The winner of an Afghan presidential election is not that simply determined. First of all, the eligible citizenry must be identified. Not so easy to do in a country where more than half the country is controlled by the Taliban & Assoc. who are boycotting the election, threatening whomever dares to go to the polling station, and bombing a few to smithereens. As a result, only a small fraction of the population actually voted. The electoral commission first reported the total number as 2.7 million. Soon it was recalibrated as 1.8 million. Nobody is sure what happened to the 900,000 who disappeared. Eligibility also is tricky. Most Afghans go by one name, names are easily confused since there are relatively few, and there is a deeply rooted practice of phantom voting. Finally, how are the ballots recorded and who does the counting?
In past elections, corruption at all stages was endemic. Four commission members who oversaw the last presidential election in 2014 are now in jail for abuse of office.
This time around, high technology — including facial recognition and retina scans — were brought into play, along with electronic devices to tabulate votes. A heroic woman of impeccable virtue, Hawa Nuristani, was assigned the unenviable task of organizing and monitoring the vote as head of the Election Commission. These precautions notwithstanding, bitter accusations of cheating once again have broken out. It didn’t help the process’s credibility that the election was postponed from its constitutionally stipulated date by almost a year, or that it’s taken three months to announce the results. A couple of weeks back, the commission declared incumbent President Ashraf Ghani the winner at 50.64 percent of ballots cast with his long-time rival, the country’s chief executive, Dr. Abdullah Abdullah, recording 39.52. This was the final preliminary count.
Hell Broke Loose
As foreseen, all hell broke loose with Dr. A-A charging fraud. In order to understand the situation we have to take a few steps back. In 2001, when the U.S. overthrew the Taliban, the main opposition still fighting them was the Northern Alliance dominated by ethnic Tajiks and Uzbeks. The Taliban’s core support always has come from the country’s largest ethnic group —the Pashtuns. The former were first into Kabul when the regime fell. Washington, in its infinite wisdom, naturally leaned on them to fill many key defense and security posts in the interim regime. That remains the case to this day. Moreover, the few effective units in the Afghan National Army — the Special Forces and the autonomous militias trained/led by the CIA — have comparatively few Pashtuns. The CIA guys are notorious for their ruthlessness; it is they who most often are accused of massacres. The word “collateral” does not figure prominently in their vocabulary. If any of this comes as a surprise to you, thank the ace American reporters who have covered the scene from press rooms of Central Command and ISAF for the past 19 years.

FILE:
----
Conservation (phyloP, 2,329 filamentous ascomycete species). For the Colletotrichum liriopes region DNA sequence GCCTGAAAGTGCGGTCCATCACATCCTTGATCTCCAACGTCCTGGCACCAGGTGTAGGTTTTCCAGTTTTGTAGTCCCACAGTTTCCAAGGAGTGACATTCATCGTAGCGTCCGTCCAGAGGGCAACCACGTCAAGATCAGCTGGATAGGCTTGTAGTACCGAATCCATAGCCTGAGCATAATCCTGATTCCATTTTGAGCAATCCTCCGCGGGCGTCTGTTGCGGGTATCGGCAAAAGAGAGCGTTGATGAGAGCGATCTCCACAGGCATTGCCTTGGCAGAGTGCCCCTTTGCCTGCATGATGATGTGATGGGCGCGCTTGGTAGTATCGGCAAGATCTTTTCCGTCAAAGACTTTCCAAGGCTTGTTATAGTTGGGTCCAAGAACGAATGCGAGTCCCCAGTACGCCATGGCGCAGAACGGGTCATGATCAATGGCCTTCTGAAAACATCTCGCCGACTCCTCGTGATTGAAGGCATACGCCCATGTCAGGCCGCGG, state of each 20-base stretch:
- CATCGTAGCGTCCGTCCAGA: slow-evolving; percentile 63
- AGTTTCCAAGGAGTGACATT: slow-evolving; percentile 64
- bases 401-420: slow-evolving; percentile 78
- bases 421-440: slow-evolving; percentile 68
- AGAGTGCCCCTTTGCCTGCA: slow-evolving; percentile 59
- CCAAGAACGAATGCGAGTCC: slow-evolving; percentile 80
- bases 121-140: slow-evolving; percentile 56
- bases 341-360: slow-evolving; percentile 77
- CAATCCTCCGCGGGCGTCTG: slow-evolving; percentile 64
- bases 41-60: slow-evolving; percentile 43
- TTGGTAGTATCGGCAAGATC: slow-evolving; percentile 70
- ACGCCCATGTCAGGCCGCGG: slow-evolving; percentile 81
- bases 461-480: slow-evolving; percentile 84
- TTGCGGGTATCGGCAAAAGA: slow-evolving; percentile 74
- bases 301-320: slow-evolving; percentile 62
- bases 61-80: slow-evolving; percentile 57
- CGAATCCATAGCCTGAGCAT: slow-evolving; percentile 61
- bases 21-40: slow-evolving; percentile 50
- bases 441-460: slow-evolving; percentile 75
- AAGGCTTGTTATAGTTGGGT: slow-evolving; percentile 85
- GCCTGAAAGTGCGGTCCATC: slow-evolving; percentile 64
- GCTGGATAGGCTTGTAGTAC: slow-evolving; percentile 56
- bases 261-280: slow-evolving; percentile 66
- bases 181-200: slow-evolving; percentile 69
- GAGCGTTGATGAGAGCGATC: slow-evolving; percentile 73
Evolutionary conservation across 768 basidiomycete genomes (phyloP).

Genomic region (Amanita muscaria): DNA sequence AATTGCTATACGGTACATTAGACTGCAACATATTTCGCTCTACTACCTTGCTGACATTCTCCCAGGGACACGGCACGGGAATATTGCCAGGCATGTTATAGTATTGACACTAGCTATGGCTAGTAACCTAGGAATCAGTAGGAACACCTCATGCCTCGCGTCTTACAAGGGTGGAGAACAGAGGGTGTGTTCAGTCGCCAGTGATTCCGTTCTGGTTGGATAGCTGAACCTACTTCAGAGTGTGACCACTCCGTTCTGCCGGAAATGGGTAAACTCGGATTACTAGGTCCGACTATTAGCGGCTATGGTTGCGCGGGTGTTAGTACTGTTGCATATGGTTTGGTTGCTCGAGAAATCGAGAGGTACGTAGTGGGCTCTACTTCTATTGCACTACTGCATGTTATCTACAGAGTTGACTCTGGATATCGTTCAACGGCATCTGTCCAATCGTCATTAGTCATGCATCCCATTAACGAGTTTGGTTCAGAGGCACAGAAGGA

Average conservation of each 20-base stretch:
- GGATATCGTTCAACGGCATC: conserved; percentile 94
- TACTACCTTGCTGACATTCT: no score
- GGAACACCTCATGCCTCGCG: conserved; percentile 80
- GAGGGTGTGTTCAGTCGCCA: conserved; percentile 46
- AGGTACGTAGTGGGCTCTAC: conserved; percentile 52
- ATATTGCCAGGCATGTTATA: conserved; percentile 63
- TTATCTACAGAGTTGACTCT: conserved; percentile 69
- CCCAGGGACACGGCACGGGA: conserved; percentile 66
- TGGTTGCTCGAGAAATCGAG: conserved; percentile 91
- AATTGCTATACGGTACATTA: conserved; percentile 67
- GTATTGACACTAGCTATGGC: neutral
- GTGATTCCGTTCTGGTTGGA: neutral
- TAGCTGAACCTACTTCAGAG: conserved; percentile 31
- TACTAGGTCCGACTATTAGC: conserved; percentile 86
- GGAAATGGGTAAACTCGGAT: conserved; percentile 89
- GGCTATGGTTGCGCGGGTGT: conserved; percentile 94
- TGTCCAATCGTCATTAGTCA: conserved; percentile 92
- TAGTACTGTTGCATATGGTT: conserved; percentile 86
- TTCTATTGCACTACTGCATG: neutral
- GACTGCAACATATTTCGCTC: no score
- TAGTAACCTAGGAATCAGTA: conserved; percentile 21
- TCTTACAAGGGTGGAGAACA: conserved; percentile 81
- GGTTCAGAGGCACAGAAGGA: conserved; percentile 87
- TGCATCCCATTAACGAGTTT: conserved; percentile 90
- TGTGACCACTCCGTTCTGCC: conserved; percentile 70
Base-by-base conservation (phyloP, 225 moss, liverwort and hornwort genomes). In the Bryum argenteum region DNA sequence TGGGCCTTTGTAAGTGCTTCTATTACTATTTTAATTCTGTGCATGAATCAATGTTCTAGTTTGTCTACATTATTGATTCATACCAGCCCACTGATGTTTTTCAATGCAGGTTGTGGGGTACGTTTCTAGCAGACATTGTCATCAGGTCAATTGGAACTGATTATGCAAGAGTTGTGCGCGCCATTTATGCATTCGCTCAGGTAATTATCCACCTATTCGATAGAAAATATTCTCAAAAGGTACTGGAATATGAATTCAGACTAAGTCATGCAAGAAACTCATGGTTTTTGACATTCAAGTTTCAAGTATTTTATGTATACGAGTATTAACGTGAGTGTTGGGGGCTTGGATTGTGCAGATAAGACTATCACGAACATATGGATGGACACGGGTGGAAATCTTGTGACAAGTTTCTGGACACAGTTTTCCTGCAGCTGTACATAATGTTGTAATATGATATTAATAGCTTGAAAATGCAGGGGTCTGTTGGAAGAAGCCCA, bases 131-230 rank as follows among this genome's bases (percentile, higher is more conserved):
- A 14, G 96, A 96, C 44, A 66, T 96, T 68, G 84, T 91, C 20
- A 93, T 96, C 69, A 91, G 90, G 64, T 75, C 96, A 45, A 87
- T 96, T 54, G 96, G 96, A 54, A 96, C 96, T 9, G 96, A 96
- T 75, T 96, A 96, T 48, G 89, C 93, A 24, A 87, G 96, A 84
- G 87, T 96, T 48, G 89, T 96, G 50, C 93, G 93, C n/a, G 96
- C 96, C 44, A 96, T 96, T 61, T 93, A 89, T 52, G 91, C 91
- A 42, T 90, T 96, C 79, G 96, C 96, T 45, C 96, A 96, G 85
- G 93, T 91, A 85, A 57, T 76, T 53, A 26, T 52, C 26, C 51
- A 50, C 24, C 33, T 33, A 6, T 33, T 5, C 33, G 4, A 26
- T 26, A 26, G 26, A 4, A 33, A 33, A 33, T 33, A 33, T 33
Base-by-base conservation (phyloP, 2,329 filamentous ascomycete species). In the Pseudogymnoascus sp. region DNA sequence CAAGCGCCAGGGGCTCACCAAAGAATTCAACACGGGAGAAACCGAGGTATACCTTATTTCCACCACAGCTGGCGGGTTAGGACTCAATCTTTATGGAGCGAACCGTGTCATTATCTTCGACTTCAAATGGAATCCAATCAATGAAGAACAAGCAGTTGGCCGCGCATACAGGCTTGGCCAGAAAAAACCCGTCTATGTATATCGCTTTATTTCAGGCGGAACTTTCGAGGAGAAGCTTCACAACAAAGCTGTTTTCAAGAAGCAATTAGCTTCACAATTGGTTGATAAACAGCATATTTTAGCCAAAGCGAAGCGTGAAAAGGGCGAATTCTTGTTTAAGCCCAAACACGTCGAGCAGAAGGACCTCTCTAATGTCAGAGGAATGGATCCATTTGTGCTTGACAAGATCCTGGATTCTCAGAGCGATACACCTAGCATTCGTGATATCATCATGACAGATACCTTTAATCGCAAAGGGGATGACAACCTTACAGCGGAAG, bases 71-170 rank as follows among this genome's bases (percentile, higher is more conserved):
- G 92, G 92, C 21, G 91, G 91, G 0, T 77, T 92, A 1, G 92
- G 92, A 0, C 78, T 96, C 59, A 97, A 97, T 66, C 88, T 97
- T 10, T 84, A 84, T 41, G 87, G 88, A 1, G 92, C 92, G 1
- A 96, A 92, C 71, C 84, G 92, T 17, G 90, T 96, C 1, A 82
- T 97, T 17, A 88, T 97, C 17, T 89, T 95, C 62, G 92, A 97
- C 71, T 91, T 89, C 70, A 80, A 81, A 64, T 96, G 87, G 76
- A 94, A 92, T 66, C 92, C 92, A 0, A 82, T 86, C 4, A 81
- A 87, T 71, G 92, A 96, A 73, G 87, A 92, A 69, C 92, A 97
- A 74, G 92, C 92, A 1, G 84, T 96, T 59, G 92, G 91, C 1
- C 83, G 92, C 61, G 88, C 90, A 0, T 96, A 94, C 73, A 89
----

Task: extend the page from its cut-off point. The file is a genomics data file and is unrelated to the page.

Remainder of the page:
Abdullah-Abdullah (a trained ophthamologist, like Bashir Assad) was the spokesman for the Northern Alliance when the Americans arrived. (His actual name is simply Abdullah – but he was forced to repeat it so many times speaking on the phone to monolingual Western journalists – “Abdullah! Abdullah!’ – that he was renamed). When Hamid Karzai became president, Abdullah Abdullah became the main opposition leader — leaving aside a host of regional warlords. He ran against Karzai in the hotly disputed contest of 2009 with heavy financing and political backing from Washington. (The former offset by Karzai’s access to his family’s heroin money — his brother Walid, chairman of the Kandahar Provincial Council from 2005, being simultaneously a major drug cartel boss and an influential CIA ‘asset’)* .
The least one can say is that the election fell short of standards set in Vermont townships. Abdullah Abdullah tried his luck again in 2014. This time contesting Ashraf Ghani for the right to succeed what both called the corrupt, crony regime of Hamid Karzai. That election triggered a national crisis when both men claimed victory amidst (valid) charges of massive ballot-stuffing and fraud. Washington eventually stepped in to broker a deal whereby Ghani became president and Abdullah Abdullah given the consolation prize of a freshly created position; national chief executive. Over the past five years, they have barely co-existed with much bad blood. In this latest election, Washington steered clear of picking a favorite — in part because both men were reliable dependents, and in part because the U.S. doesn’t have the faintest clue what to do next as talks with the Taliban are stymied thanks to the master deal-maker in the White House.
By Michael Brenner
Source: Consortium News